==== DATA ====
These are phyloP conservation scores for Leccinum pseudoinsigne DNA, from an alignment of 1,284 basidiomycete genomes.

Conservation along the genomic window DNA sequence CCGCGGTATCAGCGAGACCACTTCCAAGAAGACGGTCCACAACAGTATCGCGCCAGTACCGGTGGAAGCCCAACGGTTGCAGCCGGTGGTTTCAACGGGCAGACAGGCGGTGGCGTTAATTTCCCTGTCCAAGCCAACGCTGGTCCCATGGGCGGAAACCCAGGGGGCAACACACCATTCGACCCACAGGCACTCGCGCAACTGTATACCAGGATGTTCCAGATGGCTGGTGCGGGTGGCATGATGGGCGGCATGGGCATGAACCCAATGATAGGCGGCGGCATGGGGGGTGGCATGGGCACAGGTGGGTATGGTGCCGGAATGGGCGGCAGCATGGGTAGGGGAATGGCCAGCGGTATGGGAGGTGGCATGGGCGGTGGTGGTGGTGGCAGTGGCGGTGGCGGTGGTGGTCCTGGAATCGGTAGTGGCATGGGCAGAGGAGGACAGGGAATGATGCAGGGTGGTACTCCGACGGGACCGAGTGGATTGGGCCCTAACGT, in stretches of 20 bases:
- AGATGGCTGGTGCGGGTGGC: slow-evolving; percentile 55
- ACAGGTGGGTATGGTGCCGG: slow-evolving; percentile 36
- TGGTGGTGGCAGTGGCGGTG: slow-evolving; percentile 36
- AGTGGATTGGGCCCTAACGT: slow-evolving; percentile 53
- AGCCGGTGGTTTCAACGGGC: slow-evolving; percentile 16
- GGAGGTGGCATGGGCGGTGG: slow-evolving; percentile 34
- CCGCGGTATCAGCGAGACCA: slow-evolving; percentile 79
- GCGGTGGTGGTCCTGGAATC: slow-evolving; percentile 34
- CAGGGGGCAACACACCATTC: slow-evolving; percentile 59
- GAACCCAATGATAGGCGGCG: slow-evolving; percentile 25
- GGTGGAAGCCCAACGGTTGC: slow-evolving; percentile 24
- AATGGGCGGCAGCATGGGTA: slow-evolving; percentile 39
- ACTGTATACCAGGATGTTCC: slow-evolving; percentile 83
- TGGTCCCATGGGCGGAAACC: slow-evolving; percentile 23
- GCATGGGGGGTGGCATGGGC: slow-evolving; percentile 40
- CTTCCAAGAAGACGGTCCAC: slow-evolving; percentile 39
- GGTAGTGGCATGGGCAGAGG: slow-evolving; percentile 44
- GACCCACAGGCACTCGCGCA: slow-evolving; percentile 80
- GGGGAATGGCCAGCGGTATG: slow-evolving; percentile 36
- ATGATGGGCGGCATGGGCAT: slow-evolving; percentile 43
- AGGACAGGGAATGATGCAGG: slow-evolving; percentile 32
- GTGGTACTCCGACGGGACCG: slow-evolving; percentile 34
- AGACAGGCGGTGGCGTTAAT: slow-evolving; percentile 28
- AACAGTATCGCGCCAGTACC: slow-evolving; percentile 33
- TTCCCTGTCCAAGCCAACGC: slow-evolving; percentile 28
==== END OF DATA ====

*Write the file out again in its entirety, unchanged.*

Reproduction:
These are phyloP conservation scores for Leccinum pseudoinsigne DNA, from an alignment of 1,284 basidiomycete genomes.

Conservation along the genomic window DNA sequence CCGCGGTATCAGCGAGACCACTTCCAAGAAGACGGTCCACAACAGTATCGCGCCAGTACCGGTGGAAGCCCAACGGTTGCAGCCGGTGGTTTCAACGGGCAGACAGGCGGTGGCGTTAATTTCCCTGTCCAAGCCAACGCTGGTCCCATGGGCGGAAACCCAGGGGGCAACACACCATTCGACCCACAGGCACTCGCGCAACTGTATACCAGGATGTTCCAGATGGCTGGTGCGGGTGGCATGATGGGCGGCATGGGCATGAACCCAATGATAGGCGGCGGCATGGGGGGTGGCATGGGCACAGGTGGGTATGGTGCCGGAATGGGCGGCAGCATGGGTAGGGGAATGGCCAGCGGTATGGGAGGTGGCATGGGCGGTGGTGGTGGTGGCAGTGGCGGTGGCGGTGGTGGTCCTGGAATCGGTAGTGGCATGGGCAGAGGAGGACAGGGAATGATGCAGGGTGGTACTCCGACGGGACCGAGTGGATTGGGCCCTAACGT, in stretches of 20 bases:
- AGATGGCTGGTGCGGGTGGC: slow-evolving; percentile 55
- ACAGGTGGGTATGGTGCCGG: slow-evolving; percentile 36
- TGGTGGTGGCAGTGGCGGTG: slow-evolving; percentile 36
- AGTGGATTGGGCCCTAACGT: slow-evolving; percentile 53
- AGCCGGTGGTTTCAACGGGC: slow-evolving; percentile 16
- GGAGGTGGCATGGGCGGTGG: slow-evolving; percentile 34
- CCGCGGTATCAGCGAGACCA: slow-evolving; percentile 79
- GCGGTGGTGGTCCTGGAATC: slow-evolving; percentile 34
- CAGGGGGCAACACACCATTC: slow-evolving; percentile 59
- GAACCCAATGATAGGCGGCG: slow-evolving; percentile 25
- GGTGGAAGCCCAACGGTTGC: slow-evolving; percentile 24
- AATGGGCGGCAGCATGGGTA: slow-evolving; percentile 39
- ACTGTATACCAGGATGTTCC: slow-evolving; percentile 83
- TGGTCCCATGGGCGGAAACC: slow-evolving; percentile 23
- GCATGGGGGGTGGCATGGGC: slow-evolving; percentile 40
- CTTCCAAGAAGACGGTCCAC: slow-evolving; percentile 39
- GGTAGTGGCATGGGCAGAGG: slow-evolving; percentile 44
- GACCCACAGGCACTCGCGCA: slow-evolving; percentile 80
- GGGGAATGGCCAGCGGTATG: slow-evolving; percentile 36
- ATGATGGGCGGCATGGGCAT: slow-evolving; percentile 43
- AGGACAGGGAATGATGCAGG: slow-evolving; percentile 32
- GTGGTACTCCGACGGGACCG: slow-evolving; percentile 34
- AGACAGGCGGTGGCGTTAAT: slow-evolving; percentile 28
- AACAGTATCGCGCCAGTACC: slow-evolving; percentile 33
- TTCCCTGTCCAAGCCAACGC: slow-evolving; percentile 28